- 1 teaspoon of chili powder (or more, depending on taste)
- 2/3 cup lard or vegetable shortening - whipped to almost triple in size
Whip the lard and put aside. Add the Masa to a bowl large enough to give you room to kneed it with your hands*. Mix in the salt and baking powder and more chili powder if you want it a bit spicier. Slowly add the warm chicken broth, mixing with your hands until the liquid is absorbed by the masa. Add the whipped lard and continue to mix until the masa gets to a smooth, spreadable consistency.
*Some recipes uses the stand mixer to do this, but I prefer to do the mixing by hand because I think the stand mixer makes the dough tougher and something is lost in the texture. Tamale dough is very similar to the dough we, Venezuelan use to make our famous “Hallacas” (which is our version of the Tamale) and if there is anything that I have learned through the years is that mixing by hand and letting the dough rest between periods is the key to having a soft, light dough as your end result. Here is another tip - if you cream the fat enough BEFORE you introduce it to the rest of your masa mixture, the dough will float** as soon as all the ingredients are mixed together. It is MUCH easier to whip the fat before it’s added to everything else than to mix everything once it’s all incorporated.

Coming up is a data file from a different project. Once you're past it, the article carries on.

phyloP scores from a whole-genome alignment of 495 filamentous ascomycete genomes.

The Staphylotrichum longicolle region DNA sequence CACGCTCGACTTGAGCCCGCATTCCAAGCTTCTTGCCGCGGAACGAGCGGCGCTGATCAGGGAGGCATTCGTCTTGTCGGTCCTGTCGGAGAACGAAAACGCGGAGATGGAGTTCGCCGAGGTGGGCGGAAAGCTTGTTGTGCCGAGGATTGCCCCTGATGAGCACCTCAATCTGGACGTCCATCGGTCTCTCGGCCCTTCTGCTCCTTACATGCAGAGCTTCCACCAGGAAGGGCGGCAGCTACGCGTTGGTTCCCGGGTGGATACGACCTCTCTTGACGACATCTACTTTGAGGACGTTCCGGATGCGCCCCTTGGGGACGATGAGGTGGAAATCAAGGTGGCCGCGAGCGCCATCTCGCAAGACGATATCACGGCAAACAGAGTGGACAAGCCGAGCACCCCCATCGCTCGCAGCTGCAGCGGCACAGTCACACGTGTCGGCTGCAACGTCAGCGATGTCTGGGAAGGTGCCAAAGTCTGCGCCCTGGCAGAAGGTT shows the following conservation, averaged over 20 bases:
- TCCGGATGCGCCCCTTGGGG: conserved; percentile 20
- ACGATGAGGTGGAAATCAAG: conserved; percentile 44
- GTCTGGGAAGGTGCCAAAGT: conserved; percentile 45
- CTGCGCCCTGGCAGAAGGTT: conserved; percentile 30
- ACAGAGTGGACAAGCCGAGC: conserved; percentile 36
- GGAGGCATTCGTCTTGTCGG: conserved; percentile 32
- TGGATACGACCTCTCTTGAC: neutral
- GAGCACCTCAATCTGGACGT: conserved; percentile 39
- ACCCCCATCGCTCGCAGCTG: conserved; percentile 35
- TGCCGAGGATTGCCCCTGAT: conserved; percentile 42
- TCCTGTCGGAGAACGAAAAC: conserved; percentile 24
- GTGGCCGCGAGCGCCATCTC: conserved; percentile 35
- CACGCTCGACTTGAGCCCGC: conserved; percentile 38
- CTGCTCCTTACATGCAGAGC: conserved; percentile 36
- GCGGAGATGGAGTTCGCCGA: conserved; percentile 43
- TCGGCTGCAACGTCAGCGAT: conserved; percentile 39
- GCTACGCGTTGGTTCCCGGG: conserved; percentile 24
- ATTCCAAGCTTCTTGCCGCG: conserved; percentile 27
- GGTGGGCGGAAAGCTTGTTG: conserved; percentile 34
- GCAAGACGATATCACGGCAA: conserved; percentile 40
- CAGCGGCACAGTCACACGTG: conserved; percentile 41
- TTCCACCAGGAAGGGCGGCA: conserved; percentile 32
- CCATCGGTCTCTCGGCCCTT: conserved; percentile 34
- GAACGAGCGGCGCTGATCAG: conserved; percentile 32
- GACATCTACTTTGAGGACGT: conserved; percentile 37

**There’s the magical “cold water test”: after combining the fat or oil (in whatever form), and leavening agent to the masa, drop a small ball of dough in a glass of cold water. If the ball floats, it’s ready for making into tamales.
Time to make the tamales by turning your kitchen into an assembly line. You can check out hundreds of videos to help you visualized the following instructions.
Start by opening your cornhusk and lay it across the palm of your hand with the small end toward your fingers. Scoop up about ¼ cup of the masa dough with a spatula, and then smear it on the shuck.